I’m pointing you to an article that Aviation Week ran in November for two reasons: It’s the lead story of a series that won best subject-related package at last week’s Jesse H. Neal Awards given by ABM, the association of business information and media companies.
“Russia is making new nuclear delivery systems a national priority, with a new ballistic-missile submarine class and missile in production; continued deliveries of a modern, road-mobile ICBM; and reports of a new silo-based heavyweight weapon.
The nation is arming its bomber fleet with a new cruise missile and plans a new bomber (as does the U.S.), while tactical nuclear weapons are still considered an option for major combined-arms theater-scale wars.
Western experts across the hawk-to-dove spectrum tend to agree that Russia's motivation is a perception of conventional-force weakness relative to the U.S., NATO and China, which in turn stems from the Russian economy's inability to support rapid modernization of air, land and naval forces. However, some go further than this and argue that the Russian emphasis on nuclear weapons is destabilizing and could lead to the breaking of some nuclear weapon treaties.”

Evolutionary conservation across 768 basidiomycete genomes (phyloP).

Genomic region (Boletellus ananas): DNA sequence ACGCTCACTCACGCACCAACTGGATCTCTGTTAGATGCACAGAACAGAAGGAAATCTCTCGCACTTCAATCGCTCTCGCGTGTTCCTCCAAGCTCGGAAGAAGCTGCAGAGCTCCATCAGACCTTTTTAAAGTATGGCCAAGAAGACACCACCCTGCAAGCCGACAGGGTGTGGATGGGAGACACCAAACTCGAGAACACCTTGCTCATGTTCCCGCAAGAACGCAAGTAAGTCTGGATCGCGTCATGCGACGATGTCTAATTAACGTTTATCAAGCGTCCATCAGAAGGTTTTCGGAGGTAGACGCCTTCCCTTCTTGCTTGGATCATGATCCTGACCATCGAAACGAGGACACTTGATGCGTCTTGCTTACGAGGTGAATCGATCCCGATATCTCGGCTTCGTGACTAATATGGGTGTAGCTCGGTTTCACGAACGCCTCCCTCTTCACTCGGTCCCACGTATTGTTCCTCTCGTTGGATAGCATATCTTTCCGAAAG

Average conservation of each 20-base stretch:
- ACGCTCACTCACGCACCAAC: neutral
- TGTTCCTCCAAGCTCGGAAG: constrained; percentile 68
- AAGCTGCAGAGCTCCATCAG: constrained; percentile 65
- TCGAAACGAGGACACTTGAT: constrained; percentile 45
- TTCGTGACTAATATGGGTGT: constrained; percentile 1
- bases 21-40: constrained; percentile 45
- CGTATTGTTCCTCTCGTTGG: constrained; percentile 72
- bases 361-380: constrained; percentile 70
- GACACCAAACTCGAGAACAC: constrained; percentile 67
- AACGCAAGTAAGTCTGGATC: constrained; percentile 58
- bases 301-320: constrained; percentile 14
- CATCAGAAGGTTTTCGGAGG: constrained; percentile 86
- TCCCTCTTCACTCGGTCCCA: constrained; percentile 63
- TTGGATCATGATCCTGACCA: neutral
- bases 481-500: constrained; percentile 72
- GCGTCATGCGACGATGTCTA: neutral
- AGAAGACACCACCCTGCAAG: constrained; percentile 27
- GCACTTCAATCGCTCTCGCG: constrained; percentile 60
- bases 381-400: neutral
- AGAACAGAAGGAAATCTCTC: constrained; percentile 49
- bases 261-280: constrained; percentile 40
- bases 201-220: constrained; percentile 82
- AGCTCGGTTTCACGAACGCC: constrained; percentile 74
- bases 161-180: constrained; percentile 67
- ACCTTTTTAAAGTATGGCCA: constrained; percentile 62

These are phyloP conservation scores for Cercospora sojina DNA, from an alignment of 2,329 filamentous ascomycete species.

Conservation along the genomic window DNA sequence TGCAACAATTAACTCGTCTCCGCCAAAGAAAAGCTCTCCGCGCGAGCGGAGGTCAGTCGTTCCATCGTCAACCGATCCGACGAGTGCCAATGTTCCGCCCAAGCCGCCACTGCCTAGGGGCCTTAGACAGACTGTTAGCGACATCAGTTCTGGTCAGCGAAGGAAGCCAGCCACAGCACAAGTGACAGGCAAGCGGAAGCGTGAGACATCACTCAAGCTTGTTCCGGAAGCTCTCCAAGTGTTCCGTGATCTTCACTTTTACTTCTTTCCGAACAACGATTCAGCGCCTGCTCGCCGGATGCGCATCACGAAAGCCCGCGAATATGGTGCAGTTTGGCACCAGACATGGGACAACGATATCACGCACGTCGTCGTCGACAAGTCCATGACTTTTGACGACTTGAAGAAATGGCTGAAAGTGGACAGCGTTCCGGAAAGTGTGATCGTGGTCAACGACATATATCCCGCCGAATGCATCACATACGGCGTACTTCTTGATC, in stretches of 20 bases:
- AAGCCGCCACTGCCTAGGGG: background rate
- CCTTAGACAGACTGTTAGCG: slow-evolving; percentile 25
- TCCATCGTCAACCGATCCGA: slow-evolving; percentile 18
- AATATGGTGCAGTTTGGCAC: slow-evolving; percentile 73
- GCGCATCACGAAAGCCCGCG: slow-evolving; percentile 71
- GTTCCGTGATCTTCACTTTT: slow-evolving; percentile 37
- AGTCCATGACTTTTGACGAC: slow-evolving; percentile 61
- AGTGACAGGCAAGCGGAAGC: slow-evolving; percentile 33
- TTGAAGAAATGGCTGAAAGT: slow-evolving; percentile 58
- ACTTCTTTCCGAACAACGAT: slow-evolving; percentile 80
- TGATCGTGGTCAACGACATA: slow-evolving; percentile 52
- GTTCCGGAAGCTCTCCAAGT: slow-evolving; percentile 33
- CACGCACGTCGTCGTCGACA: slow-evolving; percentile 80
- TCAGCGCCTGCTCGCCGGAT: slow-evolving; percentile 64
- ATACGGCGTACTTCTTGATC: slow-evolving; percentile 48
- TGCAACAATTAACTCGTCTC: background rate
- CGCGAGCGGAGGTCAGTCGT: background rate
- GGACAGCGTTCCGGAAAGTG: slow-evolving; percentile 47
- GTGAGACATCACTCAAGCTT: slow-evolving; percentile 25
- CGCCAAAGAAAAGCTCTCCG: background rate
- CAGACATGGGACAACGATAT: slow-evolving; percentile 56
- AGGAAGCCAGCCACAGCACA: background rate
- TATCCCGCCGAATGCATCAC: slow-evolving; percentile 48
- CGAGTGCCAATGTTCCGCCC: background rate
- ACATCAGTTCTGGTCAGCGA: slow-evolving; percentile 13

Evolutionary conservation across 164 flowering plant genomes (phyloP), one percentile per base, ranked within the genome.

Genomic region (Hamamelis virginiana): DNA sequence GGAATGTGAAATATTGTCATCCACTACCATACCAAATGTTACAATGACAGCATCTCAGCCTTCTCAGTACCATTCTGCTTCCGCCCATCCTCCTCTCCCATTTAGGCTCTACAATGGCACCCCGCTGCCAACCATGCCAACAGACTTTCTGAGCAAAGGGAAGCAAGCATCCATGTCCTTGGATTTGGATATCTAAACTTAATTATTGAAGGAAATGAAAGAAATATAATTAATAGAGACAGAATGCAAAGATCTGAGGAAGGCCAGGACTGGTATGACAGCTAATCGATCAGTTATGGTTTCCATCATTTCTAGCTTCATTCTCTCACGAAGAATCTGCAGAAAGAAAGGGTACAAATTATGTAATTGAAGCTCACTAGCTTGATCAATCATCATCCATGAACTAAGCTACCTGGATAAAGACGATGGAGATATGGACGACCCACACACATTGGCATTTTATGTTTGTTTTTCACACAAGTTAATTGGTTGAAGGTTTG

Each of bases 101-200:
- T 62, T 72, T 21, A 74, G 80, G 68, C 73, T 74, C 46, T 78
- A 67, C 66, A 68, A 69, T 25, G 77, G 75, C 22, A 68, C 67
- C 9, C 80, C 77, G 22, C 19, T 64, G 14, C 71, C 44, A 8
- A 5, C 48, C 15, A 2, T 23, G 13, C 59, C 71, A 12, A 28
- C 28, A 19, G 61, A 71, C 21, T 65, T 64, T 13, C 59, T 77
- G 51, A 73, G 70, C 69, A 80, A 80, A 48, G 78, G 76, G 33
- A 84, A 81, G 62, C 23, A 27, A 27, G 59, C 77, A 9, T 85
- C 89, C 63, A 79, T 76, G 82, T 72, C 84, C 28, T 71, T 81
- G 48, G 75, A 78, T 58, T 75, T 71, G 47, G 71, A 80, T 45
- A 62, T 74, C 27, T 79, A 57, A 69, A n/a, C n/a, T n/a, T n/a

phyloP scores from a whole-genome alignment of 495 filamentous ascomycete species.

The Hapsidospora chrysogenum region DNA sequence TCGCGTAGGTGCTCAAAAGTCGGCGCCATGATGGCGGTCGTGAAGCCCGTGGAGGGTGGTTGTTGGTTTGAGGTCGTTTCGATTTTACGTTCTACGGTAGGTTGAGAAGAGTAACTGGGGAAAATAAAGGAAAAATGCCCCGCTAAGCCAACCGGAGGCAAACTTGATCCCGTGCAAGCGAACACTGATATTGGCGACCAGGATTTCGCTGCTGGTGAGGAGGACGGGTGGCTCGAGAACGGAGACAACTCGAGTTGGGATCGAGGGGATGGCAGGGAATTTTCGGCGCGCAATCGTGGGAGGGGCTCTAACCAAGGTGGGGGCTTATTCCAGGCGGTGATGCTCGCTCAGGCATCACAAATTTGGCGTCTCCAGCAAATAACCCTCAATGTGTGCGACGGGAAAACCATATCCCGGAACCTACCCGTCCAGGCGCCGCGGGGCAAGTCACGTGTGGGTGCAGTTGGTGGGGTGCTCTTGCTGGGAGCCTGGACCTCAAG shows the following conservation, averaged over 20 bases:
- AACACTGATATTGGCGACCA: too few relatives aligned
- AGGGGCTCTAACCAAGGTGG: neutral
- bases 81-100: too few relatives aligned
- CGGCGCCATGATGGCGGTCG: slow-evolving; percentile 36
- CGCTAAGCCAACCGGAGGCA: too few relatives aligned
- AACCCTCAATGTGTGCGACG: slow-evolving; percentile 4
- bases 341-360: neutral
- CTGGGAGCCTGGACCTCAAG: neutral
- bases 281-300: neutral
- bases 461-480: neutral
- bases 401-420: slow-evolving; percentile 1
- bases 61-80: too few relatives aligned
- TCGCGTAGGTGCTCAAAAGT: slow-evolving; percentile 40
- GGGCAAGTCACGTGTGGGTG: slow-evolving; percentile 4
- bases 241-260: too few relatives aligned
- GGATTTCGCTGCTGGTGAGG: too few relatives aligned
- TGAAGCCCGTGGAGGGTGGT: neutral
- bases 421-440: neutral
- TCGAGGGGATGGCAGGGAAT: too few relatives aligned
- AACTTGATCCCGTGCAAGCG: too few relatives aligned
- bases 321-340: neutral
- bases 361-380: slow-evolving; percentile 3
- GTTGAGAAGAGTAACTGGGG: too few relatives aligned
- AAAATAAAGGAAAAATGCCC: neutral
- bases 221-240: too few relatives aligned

Michael Bruno adds stories about the view from the U.S., where despite significant debate about maintaining sea, air and land-based nuclear forces, the so-called “triad” appears likely to survive.
Aviation Week's package
takes the story beyond the U.S. and Russian arsenals looking at the global development of weapons in what some are calling a second nuclear age. The package includes developments from a number of countries: describting uptick in nuclear force spending by France, written by Amy Svitak and a look at India’s quest for long-range ballistic missiles by Jay Menon.